Face of Defense: Marine, Recruiter Reunite in Afghanistan
By Marine Corps Cpl. Brian Adam Jones
2nd Marine Aircraft Wing
CAMP LEATHERNECK, Afghanistan, Jan. 4, 2012 Three years ago, Staff Sgt. James Pribyl, then a Marine Corps recruiter, met Ernest Wetzel at a public library in Wetzel’s hometown of Woodstock, Conn.
Marine Corps Staff Sgt. James Pribyl, right, and Marine Corps Cpl. Ernest Wetzel work together in Marine Wing Support Squadron 371 at Camp Leatherneck, Afghanistan. Pribyl recruited Wetzel into the Marine Corps. U.S. Marine Corps photo by Cpl. Brian Adam Jones
(Click photo for screen-resolution image);high-resolution image available.
“I was the new recruiter in town,” said Pribyl, who was based in Worcester, Mass. “About three months after we met, he decided to join.”
Now deployed to Afghanistan’s Helmand province, Pribyl works alongside the young man he helped to become a Marine.
“I never expected to see him again – it’s hysterical,” said Wetzel, now a corporal. “I’ve said it multiple times: ‘Damn, I’m in a combat zone with my recruiter.’”
Both Marines serve with Marine Wing Support Squadron 371, deployed from Marine Corps Air Station Yuma, Ariz., which provides aviation ground support for coalition aircraft operating in southwestern Afghanistan.
“It’s one of the reasons I joined -- to deploy. I just never expected it’d be with him,” said Wetzel, who works as a maintenance management specialist with the squadron.
Wetzel’s duties with Marine Wing Support Squadron 371 include ensuring a steady supply of parts for the squadron’s heavy equipment platoon. The platoon does everything from moving cargo to constructing helicopter landing zones.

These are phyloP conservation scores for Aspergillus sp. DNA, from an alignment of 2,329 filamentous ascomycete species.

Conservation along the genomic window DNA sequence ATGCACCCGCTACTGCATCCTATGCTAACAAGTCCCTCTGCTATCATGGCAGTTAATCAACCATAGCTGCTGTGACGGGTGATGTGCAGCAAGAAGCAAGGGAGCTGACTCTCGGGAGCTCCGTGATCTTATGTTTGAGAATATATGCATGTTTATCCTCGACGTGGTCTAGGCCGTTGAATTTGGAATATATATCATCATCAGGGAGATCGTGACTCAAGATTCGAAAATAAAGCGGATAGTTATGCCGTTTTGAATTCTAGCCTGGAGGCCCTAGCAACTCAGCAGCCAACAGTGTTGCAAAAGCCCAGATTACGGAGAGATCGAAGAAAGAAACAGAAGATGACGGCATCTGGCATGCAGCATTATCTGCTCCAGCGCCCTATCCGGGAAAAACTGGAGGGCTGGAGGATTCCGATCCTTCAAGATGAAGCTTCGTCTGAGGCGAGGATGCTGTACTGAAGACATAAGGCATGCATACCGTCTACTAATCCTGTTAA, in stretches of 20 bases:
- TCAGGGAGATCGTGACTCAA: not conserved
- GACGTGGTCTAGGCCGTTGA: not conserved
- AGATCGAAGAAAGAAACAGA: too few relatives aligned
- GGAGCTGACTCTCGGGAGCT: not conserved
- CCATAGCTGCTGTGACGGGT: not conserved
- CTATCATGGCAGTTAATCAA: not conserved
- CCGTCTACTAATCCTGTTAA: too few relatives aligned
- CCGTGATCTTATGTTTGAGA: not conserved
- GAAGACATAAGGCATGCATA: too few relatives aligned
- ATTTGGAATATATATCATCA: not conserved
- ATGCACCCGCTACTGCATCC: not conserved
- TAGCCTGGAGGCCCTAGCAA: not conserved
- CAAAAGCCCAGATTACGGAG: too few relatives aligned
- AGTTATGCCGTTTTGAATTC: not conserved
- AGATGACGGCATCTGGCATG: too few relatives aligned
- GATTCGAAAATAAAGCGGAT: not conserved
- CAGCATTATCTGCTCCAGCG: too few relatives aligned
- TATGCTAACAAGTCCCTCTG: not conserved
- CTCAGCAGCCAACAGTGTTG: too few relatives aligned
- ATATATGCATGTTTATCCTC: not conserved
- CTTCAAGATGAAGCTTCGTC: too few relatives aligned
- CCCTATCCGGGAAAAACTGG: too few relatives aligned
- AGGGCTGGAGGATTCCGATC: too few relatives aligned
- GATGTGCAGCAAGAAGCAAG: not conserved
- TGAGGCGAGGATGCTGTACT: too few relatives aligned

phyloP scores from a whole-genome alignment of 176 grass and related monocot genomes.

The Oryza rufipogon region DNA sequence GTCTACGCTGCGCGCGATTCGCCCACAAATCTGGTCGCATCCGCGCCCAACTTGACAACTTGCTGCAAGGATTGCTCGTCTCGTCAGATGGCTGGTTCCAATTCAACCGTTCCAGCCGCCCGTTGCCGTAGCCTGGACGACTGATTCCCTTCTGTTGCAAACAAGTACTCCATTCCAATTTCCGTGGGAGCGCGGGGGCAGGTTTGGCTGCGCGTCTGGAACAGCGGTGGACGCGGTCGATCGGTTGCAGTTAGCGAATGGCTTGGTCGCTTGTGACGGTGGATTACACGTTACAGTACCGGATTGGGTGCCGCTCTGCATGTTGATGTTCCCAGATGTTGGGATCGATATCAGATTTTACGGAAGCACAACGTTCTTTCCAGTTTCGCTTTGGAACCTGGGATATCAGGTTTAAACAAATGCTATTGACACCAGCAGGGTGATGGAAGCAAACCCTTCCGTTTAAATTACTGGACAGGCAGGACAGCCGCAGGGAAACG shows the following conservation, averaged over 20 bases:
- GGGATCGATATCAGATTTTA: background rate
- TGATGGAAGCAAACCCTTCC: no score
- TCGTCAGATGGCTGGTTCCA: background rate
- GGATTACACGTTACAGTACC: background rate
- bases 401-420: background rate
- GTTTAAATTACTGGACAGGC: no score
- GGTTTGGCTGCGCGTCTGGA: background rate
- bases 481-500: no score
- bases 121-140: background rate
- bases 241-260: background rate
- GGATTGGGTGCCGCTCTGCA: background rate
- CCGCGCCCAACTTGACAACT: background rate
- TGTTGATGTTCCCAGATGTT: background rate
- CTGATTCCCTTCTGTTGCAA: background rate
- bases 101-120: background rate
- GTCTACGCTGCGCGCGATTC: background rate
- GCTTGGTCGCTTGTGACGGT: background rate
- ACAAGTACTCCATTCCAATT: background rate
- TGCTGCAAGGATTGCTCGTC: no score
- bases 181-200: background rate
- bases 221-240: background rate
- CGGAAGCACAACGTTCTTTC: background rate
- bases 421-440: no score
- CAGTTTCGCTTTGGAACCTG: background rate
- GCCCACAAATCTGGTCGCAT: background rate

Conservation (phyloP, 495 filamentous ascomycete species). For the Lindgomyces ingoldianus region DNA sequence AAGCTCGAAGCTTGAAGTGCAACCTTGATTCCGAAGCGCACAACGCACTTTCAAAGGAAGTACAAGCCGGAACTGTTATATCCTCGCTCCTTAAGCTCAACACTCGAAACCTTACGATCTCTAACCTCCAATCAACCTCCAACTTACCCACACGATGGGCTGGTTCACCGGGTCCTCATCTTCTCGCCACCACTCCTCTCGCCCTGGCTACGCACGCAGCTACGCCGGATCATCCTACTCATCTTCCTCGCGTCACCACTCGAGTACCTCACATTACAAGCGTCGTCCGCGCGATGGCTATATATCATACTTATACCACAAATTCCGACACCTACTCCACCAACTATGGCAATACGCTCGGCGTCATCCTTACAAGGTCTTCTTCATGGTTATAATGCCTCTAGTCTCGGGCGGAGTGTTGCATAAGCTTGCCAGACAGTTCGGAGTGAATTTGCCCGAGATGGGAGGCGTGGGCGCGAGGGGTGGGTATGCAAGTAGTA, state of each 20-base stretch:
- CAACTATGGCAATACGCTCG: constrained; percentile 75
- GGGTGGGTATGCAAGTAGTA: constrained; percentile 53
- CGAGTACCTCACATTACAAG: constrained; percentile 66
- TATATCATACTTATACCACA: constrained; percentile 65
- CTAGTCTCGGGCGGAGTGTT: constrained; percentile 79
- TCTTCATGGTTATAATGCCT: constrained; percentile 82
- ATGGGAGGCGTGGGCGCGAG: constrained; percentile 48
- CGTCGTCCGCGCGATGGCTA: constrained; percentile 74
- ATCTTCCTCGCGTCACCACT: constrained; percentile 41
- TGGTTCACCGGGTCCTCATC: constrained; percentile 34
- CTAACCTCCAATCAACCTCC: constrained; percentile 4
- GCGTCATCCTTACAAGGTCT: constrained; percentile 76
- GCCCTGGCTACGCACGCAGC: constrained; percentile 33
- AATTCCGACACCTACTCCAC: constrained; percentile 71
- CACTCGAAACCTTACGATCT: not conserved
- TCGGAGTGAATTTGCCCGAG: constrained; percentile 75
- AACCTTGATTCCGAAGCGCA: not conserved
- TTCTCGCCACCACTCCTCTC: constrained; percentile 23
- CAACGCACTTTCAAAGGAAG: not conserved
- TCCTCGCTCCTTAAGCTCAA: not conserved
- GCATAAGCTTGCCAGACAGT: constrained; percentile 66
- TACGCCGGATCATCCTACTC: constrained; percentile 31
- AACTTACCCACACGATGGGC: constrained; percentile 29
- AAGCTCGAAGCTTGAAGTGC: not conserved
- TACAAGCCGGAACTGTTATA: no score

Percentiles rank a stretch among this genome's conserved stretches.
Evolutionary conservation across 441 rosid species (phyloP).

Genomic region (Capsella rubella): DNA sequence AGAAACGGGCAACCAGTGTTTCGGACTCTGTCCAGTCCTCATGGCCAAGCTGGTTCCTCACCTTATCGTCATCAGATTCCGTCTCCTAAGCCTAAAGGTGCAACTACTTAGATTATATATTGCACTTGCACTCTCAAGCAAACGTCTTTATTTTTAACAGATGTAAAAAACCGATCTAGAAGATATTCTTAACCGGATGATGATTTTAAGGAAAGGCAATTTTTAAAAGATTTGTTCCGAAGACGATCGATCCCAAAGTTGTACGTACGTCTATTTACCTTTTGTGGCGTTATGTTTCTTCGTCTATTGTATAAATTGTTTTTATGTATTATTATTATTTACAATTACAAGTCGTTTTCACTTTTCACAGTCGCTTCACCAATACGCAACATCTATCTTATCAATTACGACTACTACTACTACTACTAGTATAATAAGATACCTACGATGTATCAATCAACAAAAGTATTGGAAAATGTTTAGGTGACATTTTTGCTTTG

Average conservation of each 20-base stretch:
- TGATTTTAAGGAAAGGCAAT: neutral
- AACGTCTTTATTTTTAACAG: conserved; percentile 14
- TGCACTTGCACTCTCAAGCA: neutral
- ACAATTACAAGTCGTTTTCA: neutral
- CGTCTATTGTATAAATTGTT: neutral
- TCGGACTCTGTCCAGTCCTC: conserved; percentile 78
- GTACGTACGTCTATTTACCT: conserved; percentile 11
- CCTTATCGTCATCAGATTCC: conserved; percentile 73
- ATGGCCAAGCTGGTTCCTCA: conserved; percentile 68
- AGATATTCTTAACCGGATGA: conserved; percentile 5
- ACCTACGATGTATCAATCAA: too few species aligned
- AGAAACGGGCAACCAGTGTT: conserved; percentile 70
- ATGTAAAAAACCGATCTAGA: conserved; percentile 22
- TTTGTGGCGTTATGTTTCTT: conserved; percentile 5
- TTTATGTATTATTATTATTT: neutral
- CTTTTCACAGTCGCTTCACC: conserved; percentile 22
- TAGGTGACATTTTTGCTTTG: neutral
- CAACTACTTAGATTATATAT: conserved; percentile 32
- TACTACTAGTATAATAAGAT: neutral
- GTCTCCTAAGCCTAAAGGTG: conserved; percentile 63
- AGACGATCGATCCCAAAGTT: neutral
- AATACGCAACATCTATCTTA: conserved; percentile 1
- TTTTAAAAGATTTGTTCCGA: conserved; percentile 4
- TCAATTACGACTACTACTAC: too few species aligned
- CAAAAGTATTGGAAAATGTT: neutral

“I’m the first enlisted Marine in my family,” said Wetzel, a 2008 graduate of Woodstock Academy in Connecticut. “I met Staff Sergeant Pribyl and he didn’t lie to me. He set me up with a good job.”
Pribyl, the squadron’s supply administration and operations chief, and a native of Centerport, N.Y., is responsible for making sure assets are ordered and received in a timely manner. This means Pribyl and Wetzel work closely together in a field Pribyl helped the young Marine get in to.
“Supply and [maintenance management] work hand in hand, so I had a lot of friends who were [maintenance management], and I knew he would do well there,” Pribyl said. “He wanted the military. It was just a matter of convincing him that the Marine Corps was the best.”
“It didn’t take long for that,” Wetzel said.
Wetzel described Pribyl as a mentor to him in Afghanistan, but the staff sergeant spoke highly of the young corporal, as well.
“I knew he was going to be a good Marine,” Pribyl said. “I’ve always said it. I always will.”